State launches coronavirus testing program at correctional facilities

By: - November 20, 2020 12:27 pm
hot spot

(Nevada Department of Corrections photo)

hot spot
470 of 525 inmates at the Warm Springs Correctional Center in Carson City tested positive for the coronavirus. (Nevada Department of Corrections photo)

The Department of Health and Human Service announced Friday it’s using $10 million of coronavirus relief funds to contract with Quest Diagnostics to provide testing in Nevada prisons.

The announcement follows an alarming rise in positive Covid cases within the Nevada Department of Corrections.

Data from the Department of Health and Human Services showed that at the end of October, there had been 187 confirmed cases of Covid-19 among inmates and staff at correctional facilities.

The number is up to 884 according to data from Thursday.

In a late evening release Nov. 13, the department reported 424 out of 525 inmates at Warm Springs Correctional Center tested positive for Covid, which has since increased to 470.

The joint release from Health and Human Services and the Department Corrections on Friday also reported that of the 95 inmates tested at the Humboldt Conservation Camp in Winnemucca, 79 have tested positive. Of the 11 staff, six have the coronavirus.

The announcement also comes a day after the ACLU of Nevada, the Progressive Leadership Alliance of Nevada and Return Strong, which represents families of those incarcerated, held a virtual press conference to share their fears about the drastic increases in correctional facilities and urged Gov. Steve Sisolak to release people convicted on nonviolent offenses and who are less than six months from finishing their sentences.

Families and activists alike have been frustrated that state officials, including Sisolak, have been mostly silent about the outbreak at correctional facilities.

The Nevada Current sent an email to the governor’s office Thursday asking if he was considering the groups’ requests. He didn’t answer.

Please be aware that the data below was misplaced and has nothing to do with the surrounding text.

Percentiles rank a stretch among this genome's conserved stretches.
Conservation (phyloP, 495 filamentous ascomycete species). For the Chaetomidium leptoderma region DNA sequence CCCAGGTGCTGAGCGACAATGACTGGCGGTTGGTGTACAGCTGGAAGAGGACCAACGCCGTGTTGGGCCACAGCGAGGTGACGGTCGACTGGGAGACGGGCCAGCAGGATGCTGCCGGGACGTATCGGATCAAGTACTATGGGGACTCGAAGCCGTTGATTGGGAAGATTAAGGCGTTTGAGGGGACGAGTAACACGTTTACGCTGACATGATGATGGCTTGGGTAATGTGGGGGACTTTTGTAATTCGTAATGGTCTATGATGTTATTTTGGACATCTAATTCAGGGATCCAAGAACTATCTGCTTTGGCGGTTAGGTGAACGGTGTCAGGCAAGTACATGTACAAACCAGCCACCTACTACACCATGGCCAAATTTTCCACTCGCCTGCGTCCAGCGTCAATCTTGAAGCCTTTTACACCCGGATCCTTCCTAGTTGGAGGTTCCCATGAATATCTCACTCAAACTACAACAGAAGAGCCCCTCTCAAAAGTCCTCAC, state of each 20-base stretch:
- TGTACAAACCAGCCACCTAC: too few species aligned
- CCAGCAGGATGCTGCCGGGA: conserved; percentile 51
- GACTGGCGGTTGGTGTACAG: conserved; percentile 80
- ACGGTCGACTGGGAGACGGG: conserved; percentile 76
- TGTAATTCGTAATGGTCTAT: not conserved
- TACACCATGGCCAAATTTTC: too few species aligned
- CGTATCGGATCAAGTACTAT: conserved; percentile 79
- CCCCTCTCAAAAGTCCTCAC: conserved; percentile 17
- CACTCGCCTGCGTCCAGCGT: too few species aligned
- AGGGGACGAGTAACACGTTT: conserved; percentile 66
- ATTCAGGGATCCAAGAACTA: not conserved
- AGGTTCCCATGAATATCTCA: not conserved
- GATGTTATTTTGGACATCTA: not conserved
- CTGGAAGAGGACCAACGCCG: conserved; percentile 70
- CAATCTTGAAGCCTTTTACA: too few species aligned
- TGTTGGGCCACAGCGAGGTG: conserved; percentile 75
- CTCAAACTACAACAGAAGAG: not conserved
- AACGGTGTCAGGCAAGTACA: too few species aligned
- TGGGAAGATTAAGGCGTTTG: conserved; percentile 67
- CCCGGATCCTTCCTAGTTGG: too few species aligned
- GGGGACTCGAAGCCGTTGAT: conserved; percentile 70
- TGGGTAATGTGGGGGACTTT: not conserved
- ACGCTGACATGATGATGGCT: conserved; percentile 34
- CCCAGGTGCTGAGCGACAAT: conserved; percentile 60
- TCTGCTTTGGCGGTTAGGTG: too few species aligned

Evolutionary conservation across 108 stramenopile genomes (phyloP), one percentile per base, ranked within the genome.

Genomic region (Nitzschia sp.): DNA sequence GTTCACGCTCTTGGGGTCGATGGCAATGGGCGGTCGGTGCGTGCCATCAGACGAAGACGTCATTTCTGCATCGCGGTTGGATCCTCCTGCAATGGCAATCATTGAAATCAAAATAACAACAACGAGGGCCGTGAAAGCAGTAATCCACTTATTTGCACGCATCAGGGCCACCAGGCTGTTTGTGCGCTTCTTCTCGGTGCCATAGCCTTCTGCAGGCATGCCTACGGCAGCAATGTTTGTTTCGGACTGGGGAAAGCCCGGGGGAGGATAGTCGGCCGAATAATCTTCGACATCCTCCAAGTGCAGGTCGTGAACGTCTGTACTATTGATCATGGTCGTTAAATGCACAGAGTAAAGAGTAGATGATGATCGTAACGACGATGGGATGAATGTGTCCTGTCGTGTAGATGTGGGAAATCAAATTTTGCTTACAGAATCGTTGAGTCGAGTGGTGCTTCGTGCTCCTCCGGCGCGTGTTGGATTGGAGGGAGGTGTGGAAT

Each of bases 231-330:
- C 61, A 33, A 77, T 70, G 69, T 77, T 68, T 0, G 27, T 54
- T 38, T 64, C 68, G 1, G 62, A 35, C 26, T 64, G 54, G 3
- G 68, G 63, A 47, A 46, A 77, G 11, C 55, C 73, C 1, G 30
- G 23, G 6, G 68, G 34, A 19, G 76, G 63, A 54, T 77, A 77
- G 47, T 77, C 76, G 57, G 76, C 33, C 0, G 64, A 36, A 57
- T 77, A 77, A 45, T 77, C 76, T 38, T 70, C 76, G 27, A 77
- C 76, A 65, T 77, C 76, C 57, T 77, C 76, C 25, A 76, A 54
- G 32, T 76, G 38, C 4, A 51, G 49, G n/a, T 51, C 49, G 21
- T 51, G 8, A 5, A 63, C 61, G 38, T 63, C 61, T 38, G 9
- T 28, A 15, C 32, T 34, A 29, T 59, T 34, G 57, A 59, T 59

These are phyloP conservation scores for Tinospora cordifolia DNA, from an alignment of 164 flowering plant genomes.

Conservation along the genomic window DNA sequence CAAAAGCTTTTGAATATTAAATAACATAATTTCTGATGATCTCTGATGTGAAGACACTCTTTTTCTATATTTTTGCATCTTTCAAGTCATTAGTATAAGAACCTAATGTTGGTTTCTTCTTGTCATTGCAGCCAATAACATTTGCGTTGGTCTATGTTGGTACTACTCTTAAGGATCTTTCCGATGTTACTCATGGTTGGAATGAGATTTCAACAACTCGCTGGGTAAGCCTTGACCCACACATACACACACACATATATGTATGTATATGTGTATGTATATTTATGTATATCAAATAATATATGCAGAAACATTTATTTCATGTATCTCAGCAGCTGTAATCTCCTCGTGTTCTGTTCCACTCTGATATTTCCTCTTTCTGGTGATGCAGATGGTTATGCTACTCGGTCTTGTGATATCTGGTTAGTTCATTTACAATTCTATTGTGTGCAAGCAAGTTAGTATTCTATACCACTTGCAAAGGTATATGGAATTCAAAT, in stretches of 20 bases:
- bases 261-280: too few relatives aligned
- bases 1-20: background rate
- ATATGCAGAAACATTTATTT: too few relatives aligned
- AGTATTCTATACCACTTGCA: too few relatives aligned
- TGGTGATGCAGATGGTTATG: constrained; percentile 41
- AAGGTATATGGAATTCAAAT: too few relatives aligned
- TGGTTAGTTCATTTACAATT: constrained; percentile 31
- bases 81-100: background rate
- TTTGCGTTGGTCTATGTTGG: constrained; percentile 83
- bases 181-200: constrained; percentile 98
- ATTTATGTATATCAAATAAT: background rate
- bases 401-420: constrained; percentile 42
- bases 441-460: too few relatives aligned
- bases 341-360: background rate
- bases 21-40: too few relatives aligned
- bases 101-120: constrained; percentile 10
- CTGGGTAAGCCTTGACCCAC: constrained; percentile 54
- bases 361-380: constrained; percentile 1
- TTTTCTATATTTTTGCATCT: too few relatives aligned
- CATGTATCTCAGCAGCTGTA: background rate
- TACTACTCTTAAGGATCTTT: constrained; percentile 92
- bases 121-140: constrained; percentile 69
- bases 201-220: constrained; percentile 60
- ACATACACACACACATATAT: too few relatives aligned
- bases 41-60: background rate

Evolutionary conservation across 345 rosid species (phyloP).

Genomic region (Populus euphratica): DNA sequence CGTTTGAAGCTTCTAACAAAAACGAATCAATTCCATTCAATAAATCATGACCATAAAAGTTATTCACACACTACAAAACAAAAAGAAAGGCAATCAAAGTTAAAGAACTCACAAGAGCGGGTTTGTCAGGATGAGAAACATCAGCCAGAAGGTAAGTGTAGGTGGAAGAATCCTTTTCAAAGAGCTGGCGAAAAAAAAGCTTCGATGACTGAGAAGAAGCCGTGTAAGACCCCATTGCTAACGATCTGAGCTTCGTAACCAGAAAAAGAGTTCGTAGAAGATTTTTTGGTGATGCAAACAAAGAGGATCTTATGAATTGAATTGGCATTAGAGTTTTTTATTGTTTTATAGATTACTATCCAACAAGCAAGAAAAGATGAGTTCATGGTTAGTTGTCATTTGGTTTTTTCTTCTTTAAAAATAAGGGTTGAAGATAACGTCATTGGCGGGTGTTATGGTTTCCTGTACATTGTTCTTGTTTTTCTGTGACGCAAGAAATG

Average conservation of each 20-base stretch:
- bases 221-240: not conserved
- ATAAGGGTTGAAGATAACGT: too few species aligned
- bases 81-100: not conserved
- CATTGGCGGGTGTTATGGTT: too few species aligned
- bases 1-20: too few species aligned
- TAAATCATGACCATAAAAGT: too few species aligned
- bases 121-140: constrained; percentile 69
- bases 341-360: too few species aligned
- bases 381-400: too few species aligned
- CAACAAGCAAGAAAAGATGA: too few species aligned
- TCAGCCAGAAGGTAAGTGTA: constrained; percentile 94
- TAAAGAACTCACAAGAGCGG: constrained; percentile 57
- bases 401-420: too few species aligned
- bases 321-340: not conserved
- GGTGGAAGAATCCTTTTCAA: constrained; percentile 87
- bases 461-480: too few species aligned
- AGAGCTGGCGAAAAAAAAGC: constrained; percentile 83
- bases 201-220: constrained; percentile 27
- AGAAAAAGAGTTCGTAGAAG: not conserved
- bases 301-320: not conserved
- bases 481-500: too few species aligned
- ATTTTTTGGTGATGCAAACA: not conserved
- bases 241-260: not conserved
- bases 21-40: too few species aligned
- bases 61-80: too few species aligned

A statement issued Friday by the governor’s office said the governor “remains deeply concerned about the increased spread of COVID-19 in our communities, and that includes spread from the communities making its way into vulnerable populations, like those in correctional facilities and skilled nursing homes.”

The statement acknowledged the newly announced testing contract “to help increase testing turnaround time.”

The HHS release noted the testing contract is designed to relive some of the burden on the Nevada State Public Health Laboratory, “where NDOC testing currently accounts for 26 percent of the total number of tests.”

But it’s not just testing that families, legal groups and criminal justice advocates are worried about.

At the Advisory Commission for the Administration of Justice meeting Nov. 12, just a day before the department announced a massive increase in positive cases, families begged lawmakers to act.

Many shared stories from brief phone calls of loved ones housed at Warm Springs Correctional Center and worried inmates weren’t getting food in a timely manner or able to access showers and time to leave their cells.

During Thursday’s press conference, families noted being confined for prolonged periods of time can take a physical and mental toll on people.

“They are treating them like animals and not like they are people,” one woman said.

The release Friday said “each unit is rotated through for a 30-minute shower and phone break, resulting in an average of three to four opportunities to call home and shower each week.”

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Michael Lyle
Michael Lyle

Michael Lyle (MJ to some) has been a journalist in Las Vegas for eight years.  He started his career at View Neighborhood News, the community edition of the Las Vegas Review-Journal. During his seven years with the R-J, he won several first place awards from the Nevada Press Association and was named its 2011 Journalist of Merit. He left the paper in 2017 and spent a year as a freelance journalist accumulating bylines anywhere from The Washington Post to Desert Companion. While he covers a range of topics from homelessness to the criminal justice system, he gravitates toward stories about race relations and LGBTQ issues. Born and mostly raised in Las Vegas, Lyle graduated from UNLV with a degree in Journalism and Media Studies. He is currently working on his master's in Communications through an online program at Syracuse University. In his spare time, Lyle cooks through Ina Garten recipes in hopes of one day becoming the successor to the Barefoot Contessa throne. When he isn’t cooking (or eating), he also enjoys reading, running and re-watching episodes of “Parks and Recreation.” He is also in the process of learning kickboxing.